That is to say, I've been afforded the opportunity to have the kinds of conversations with these men that will never be had in congressional or legislative committees. For nearly two decades I've kept journals, written articles, self-published two novels, informally interviewed dozens of offenders, and through it all I've never stopped listening, writing, or reflecting on the challenges that face our civilization when it comes to criminality.
The second qualifier is that I'm not a politician. Which means I can speak truth to power without having to worry about what people at work or neighbors will think. I don't stand to gain or lose friends because I'm not involved in the same popularity contest as everyone else.
How our nation addresses criminality is a reactive approach that always leaves us lamenting what could've been done but wasn't. Instead of preëmpting the inevitable with common sense intervention, we consistantly ignore the underlying causes because we fear the truth. The truth being that equal opportunity in our society is myth.
Every time there is a mass-shooting, whether it be at a school, a Walmart parking lot, or night club our response is always the same. Either it's “those [racist or xenophobic slur] people with their loose morals and heathen beliefs,” or it's the fault of the guns, or because “the goddamn Dems are too soft on crime.” Or it's the “repeat offenders,” or the exhausting rhetoric that “there's not enough police!” At one point in time or another we've seen this nation implement one horrendous policy after another based on these very types of errant thinking. All because the truth isn’t palatable to our economic agendas.
The truth is our freedoms – as good and noble as they are – have created a nation where equality is more hypothetical than fact. Our Constitution and laws tout equality as though it were a foregone conclusion, when in reality who we become individually has more to do with the opportunities we don't have than the freedoms we do.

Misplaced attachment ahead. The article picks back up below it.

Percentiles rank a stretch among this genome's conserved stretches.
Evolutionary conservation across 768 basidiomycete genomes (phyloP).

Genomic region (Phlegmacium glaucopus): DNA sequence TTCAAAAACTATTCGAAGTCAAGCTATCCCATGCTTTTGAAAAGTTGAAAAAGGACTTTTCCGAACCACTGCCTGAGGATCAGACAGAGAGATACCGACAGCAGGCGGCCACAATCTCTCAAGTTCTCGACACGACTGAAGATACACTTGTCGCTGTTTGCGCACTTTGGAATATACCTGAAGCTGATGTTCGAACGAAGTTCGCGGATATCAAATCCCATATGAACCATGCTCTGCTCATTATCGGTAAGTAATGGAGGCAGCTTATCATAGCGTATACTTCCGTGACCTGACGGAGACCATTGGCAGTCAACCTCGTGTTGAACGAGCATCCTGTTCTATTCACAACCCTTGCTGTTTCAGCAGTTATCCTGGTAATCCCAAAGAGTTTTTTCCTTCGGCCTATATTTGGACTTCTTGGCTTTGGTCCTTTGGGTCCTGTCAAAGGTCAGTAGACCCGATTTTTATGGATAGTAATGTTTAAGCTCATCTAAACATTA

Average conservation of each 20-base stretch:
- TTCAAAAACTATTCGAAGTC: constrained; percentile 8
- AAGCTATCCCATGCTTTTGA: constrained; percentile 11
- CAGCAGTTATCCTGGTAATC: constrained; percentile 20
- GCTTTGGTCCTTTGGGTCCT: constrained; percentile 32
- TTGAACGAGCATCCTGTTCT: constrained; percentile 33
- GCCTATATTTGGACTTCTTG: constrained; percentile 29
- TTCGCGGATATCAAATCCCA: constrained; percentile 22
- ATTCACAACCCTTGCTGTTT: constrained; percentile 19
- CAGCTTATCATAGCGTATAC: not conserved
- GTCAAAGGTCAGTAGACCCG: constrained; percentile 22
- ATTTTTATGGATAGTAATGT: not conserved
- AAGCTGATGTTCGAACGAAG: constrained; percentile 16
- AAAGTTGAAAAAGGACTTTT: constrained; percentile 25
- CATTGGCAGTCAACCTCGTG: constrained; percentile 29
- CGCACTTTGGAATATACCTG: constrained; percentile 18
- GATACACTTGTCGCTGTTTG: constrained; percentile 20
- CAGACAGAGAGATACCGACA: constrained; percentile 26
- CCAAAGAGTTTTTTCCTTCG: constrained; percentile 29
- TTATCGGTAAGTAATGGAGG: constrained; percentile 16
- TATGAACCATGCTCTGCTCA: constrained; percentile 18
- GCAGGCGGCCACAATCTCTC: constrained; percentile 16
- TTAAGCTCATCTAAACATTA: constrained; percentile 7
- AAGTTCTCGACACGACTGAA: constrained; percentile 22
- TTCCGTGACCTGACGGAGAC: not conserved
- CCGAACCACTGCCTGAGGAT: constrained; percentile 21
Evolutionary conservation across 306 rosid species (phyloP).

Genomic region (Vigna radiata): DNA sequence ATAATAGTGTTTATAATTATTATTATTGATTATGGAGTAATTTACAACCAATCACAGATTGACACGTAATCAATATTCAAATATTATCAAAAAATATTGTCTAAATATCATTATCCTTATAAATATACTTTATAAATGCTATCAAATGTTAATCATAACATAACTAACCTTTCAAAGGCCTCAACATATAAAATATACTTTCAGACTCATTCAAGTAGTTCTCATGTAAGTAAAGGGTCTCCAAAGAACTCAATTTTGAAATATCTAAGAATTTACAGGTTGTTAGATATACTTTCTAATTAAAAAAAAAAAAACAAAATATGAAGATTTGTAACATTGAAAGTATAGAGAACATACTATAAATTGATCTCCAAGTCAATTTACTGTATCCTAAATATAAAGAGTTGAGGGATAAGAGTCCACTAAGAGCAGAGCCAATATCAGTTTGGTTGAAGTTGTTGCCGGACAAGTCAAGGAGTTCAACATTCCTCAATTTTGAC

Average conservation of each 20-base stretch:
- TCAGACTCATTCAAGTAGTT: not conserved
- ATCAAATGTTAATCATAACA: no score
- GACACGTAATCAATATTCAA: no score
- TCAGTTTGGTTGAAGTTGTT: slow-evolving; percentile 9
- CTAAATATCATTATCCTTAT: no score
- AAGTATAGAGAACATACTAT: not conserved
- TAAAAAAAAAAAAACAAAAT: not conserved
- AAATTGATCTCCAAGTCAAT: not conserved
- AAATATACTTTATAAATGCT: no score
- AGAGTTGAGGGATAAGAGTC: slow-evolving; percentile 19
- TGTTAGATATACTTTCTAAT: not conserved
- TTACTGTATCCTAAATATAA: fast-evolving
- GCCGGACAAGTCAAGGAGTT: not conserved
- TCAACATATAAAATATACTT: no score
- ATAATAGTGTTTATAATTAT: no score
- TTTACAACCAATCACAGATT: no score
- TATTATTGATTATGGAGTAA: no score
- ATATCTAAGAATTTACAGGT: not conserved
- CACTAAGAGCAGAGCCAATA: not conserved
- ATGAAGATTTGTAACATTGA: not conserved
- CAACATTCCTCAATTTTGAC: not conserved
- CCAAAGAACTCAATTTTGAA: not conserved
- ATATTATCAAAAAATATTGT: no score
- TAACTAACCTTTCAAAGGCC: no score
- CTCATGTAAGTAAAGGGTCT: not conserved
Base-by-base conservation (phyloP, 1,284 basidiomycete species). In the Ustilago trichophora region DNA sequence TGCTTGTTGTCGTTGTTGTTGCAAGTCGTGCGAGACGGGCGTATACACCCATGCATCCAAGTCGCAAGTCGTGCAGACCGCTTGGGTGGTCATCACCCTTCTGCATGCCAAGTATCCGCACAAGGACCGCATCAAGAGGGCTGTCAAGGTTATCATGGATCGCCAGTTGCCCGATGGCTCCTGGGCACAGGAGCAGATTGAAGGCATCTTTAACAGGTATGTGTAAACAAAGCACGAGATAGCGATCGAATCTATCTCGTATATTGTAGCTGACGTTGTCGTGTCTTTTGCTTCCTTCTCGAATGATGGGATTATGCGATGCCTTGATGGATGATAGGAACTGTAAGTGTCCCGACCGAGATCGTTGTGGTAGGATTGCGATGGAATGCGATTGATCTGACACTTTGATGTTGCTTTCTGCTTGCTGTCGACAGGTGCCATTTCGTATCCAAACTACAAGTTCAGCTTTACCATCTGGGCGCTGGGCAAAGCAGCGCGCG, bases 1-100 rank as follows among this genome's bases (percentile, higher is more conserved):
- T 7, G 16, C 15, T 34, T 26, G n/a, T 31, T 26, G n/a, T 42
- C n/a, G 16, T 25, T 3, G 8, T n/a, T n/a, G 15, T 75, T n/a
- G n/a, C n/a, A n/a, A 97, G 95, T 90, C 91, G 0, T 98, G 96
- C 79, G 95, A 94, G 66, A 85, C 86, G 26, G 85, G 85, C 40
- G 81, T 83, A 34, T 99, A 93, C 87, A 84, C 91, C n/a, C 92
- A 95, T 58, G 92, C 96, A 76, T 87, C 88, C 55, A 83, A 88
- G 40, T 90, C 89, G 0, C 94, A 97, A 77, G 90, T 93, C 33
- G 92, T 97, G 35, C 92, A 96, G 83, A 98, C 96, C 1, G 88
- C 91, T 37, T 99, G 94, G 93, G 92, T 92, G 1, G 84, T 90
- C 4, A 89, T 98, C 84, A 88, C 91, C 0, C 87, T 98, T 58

Source: New York Post
Bennie Hargrove was killed because the classmate believed that it was acceptable for his grievance or beef with young Hargrove to be resolved with a gun. What I’m referring to is parenting, education, rolemodels, and productive outlets for young bodies and minds to apply themselves. These are things that can't be addressed with gun safety bills, regardless of whose name is placed on them. And while it may be convenient to place the blame at the feet of the parents, problems that affect all of us require solutions that involve all of us.
Recently in the ABQ Journal a reader voiced the following opinion in LOCAL VOICES:
IT DOESN’T take a genius to recognize the root causes of our ever-worsening crime crisis. Too many people, especially too many poor, desperate people. People without hope or ability to improve their situation. People without an education or the ability to obtain one. People who did not receive adequate nurturing and support as children and proceed to have too many children they neglect the same way. (Lewis E. Marlman, ABQ)
It does us no good to lament the fact that the poor and uneducated individuals with mediocre economic prospects are going to have children that they aren’t prepared or equipped to raise in ways that ensure our collective safety. And I'm not about to suggest that we sterilize or otherwise oppress people based on any standard whatsoever. Especially when there is a much more humane solution before us: Universality with regards to education, opportunity, and parenting that becomes a societal obligation rather than an individual dilemma.